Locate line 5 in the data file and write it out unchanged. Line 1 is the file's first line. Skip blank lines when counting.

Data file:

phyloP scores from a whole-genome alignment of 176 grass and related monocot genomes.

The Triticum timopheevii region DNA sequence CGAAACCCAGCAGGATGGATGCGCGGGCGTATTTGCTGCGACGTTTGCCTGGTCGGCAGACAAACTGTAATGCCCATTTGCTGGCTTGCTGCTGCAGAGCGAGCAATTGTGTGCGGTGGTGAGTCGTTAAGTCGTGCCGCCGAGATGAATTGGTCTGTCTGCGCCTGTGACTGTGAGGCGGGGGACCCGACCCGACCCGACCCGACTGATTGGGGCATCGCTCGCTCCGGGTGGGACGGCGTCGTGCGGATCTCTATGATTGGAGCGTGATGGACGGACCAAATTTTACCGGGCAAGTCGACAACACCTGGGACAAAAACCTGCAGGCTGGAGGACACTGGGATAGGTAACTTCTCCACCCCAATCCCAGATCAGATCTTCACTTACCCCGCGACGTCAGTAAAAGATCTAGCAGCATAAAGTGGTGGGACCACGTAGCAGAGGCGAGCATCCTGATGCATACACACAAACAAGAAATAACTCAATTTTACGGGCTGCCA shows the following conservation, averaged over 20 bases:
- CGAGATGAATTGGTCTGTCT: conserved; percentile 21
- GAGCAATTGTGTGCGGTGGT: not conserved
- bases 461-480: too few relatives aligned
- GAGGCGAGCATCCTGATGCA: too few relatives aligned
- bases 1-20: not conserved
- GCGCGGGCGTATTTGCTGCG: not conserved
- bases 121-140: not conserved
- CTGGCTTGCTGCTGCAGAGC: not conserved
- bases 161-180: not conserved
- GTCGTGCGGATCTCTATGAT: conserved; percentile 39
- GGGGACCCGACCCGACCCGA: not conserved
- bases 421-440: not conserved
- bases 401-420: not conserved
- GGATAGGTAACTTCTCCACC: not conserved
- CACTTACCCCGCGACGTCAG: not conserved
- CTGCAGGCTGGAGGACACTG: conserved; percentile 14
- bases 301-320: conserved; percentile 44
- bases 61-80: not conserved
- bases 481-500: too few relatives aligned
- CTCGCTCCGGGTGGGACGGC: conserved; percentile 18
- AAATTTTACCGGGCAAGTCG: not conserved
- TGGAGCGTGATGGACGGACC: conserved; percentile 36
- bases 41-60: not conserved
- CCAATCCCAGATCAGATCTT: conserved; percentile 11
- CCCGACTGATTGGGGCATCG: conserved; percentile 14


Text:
- bases 461-480: too few relatives aligned